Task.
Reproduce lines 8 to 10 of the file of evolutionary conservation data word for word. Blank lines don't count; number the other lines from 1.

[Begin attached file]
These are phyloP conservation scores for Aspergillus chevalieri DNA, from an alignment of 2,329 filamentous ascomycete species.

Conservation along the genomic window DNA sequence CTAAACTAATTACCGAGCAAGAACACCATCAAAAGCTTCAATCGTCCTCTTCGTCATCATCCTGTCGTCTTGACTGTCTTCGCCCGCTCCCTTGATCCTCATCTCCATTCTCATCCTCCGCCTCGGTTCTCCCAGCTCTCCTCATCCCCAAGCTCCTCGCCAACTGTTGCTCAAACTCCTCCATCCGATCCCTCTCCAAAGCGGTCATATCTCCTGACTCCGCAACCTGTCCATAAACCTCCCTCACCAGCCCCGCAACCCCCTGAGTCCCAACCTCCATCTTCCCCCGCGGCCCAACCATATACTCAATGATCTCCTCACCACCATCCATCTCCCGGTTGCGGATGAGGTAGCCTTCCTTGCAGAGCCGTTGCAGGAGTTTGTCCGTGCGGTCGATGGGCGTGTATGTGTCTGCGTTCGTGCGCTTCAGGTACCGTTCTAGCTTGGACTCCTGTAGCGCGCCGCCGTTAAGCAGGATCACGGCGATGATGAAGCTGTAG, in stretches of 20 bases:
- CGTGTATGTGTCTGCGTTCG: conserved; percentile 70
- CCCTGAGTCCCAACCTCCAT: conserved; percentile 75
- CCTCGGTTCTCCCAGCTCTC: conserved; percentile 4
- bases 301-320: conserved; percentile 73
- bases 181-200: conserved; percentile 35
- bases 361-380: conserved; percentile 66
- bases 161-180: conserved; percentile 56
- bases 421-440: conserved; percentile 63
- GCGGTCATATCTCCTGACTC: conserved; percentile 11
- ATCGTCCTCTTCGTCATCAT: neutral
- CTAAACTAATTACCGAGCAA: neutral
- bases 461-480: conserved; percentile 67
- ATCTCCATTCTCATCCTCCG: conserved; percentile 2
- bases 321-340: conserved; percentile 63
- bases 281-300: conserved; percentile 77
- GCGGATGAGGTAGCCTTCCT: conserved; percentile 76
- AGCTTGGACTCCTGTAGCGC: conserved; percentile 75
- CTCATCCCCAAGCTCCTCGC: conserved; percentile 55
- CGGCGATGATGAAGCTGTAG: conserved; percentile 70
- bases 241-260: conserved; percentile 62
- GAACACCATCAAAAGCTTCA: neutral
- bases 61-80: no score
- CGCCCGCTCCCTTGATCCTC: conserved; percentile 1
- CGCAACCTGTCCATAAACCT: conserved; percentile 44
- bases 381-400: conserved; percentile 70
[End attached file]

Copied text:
- bases 361-380: conserved; percentile 66
- bases 161-180: conserved; percentile 56
- bases 421-440: conserved; percentile 63